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Judo Management June 16, 2009

Posted by Tim Rodgers in Management & leadership, strategy.
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I’ve never studied judo, but it’s my understanding that one of its underlying foundations is the idea of using gravity and your opponent’s momentum to execute a throw. You achieve the desired result by applying leverage at the right place and expending very little of your own energy.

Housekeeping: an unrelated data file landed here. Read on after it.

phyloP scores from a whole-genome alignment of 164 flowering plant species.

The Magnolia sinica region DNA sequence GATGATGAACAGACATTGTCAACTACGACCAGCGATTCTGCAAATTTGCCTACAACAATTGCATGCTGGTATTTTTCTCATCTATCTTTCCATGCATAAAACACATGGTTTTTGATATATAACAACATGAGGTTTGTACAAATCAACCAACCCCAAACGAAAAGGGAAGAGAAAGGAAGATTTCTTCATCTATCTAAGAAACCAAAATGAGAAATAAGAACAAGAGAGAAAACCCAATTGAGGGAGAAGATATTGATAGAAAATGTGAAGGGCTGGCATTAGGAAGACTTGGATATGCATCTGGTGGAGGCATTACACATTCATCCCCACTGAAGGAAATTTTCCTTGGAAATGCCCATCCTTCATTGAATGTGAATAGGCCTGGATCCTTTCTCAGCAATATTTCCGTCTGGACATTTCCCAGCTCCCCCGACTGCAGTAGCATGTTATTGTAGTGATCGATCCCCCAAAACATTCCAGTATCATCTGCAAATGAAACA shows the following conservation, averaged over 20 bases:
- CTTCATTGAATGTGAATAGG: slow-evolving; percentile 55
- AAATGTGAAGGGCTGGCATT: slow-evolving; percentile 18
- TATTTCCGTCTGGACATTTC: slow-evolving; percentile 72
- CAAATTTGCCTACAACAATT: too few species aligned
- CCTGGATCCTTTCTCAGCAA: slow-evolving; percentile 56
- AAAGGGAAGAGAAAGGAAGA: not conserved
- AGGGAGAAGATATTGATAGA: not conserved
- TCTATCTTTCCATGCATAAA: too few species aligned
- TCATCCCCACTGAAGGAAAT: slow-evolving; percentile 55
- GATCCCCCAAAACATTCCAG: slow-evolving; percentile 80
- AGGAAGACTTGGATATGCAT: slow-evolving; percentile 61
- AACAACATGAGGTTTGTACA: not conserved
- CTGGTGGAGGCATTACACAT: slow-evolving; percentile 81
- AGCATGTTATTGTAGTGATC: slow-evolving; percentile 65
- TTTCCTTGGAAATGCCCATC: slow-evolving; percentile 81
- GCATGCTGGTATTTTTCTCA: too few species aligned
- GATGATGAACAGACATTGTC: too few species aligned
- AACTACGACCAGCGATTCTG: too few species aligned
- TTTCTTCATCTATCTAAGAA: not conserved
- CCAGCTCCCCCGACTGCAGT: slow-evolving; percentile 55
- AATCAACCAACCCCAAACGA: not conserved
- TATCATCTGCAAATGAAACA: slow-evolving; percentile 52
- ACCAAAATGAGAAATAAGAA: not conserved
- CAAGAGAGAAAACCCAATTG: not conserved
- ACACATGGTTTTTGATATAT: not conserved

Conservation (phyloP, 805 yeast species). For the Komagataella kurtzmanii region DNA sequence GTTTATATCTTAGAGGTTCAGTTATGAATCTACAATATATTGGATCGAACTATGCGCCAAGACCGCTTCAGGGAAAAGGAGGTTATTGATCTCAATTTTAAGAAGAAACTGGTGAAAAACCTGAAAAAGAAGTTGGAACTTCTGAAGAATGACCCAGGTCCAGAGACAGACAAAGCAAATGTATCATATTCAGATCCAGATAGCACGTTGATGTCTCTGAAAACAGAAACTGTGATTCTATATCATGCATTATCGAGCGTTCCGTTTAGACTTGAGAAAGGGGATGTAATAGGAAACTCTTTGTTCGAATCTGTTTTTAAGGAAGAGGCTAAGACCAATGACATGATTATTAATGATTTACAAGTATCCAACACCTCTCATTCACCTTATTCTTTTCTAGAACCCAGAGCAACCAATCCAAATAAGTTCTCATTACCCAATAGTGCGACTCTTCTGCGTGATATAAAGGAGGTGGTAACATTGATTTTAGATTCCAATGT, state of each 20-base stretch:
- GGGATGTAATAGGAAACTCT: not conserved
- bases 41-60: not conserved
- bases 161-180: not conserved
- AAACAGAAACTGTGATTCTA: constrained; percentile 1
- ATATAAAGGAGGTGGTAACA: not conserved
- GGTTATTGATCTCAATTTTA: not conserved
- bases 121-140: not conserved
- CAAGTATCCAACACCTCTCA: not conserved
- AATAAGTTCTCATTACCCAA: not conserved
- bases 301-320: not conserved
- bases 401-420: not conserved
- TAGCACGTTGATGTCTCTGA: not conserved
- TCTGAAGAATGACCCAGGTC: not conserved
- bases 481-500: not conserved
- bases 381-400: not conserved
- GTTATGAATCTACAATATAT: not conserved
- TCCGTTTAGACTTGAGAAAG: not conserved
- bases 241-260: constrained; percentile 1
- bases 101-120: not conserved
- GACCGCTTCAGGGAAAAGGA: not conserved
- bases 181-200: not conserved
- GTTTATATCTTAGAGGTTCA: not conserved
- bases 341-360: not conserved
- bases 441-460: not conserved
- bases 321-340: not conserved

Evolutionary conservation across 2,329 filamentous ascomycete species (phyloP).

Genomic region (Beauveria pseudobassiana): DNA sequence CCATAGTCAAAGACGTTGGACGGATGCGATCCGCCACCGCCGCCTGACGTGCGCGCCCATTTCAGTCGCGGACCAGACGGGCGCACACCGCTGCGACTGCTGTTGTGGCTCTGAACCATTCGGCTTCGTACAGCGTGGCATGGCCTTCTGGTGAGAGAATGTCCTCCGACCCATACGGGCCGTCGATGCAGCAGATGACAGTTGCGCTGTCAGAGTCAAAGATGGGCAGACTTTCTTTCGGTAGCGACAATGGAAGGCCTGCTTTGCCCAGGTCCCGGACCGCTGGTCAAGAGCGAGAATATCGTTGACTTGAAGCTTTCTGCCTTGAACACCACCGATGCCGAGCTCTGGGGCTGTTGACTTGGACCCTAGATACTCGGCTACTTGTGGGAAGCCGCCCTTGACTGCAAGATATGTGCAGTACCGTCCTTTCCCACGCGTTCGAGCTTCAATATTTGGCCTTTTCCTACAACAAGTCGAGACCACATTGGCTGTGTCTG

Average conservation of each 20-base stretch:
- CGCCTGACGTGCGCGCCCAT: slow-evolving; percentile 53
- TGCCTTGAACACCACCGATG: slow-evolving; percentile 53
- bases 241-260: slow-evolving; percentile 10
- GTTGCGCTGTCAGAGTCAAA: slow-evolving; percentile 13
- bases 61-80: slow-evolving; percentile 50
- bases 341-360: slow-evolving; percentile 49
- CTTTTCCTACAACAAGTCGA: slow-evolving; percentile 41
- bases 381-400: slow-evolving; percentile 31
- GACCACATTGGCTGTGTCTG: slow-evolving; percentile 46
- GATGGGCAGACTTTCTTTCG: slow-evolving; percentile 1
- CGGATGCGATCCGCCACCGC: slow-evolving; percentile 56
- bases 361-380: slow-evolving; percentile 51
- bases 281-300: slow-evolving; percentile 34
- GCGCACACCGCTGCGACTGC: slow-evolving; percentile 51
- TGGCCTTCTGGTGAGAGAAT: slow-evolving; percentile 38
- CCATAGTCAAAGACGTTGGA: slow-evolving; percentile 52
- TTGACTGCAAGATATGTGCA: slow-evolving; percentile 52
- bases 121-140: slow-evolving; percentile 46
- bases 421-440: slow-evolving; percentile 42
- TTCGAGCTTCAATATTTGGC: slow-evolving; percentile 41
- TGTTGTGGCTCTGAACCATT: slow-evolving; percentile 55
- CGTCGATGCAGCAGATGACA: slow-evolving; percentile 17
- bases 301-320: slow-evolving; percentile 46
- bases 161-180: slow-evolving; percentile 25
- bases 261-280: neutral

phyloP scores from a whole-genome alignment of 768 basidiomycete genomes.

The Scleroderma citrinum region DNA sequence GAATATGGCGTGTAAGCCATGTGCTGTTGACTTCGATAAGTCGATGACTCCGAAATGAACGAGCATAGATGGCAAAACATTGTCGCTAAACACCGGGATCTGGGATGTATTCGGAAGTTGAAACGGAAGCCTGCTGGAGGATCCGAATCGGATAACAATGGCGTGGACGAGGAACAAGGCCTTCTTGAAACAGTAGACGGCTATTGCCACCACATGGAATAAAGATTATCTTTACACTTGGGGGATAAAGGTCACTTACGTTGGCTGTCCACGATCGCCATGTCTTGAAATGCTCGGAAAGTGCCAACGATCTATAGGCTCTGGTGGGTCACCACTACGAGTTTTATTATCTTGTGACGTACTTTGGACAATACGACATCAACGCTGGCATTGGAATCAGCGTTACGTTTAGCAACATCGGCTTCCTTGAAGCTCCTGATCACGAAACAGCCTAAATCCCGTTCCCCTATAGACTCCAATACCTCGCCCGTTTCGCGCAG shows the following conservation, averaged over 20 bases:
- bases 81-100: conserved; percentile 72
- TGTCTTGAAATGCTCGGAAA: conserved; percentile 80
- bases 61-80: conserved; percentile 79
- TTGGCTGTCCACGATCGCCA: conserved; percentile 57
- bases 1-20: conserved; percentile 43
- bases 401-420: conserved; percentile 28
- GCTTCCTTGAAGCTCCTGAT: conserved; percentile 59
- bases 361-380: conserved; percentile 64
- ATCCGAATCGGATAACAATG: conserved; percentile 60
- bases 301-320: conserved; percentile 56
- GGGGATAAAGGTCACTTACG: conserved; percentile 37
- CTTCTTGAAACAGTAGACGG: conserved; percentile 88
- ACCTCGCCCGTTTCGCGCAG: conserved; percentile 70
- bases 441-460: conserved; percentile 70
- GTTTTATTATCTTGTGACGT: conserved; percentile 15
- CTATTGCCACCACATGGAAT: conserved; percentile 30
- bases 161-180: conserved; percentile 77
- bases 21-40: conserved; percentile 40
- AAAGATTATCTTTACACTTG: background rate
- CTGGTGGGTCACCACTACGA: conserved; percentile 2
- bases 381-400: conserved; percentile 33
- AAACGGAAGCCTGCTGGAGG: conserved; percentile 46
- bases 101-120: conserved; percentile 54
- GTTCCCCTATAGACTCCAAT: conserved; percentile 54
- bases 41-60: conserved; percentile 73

I’ve been involved in many change management efforts as an initiator/leader, willing participant, and victim, and I can surely say that it always goes more smoothly when there’s buy-in from the folks who have to live with the change. John P. Kotter’s book Leading Change (Harvard Business School Press, 1996) provides an excellent blueprint for creating and managing change in an organization. Kotter’s eight-stage process begins with “Establishing a Sense of Urgency.” I would put it this way: for change to happen, you have to convince people that the status quo is unacceptable. Once you persuade the team that they can’t stand still or continue on the same old path, you can use their openness to something different to generate momentum in a new direction. At that point the leader doesn’t have to provide all the energy to keep the team moving. The leader’s job becomes one of channelling the energy provided by the team’s embrace of change to reach the desired result.

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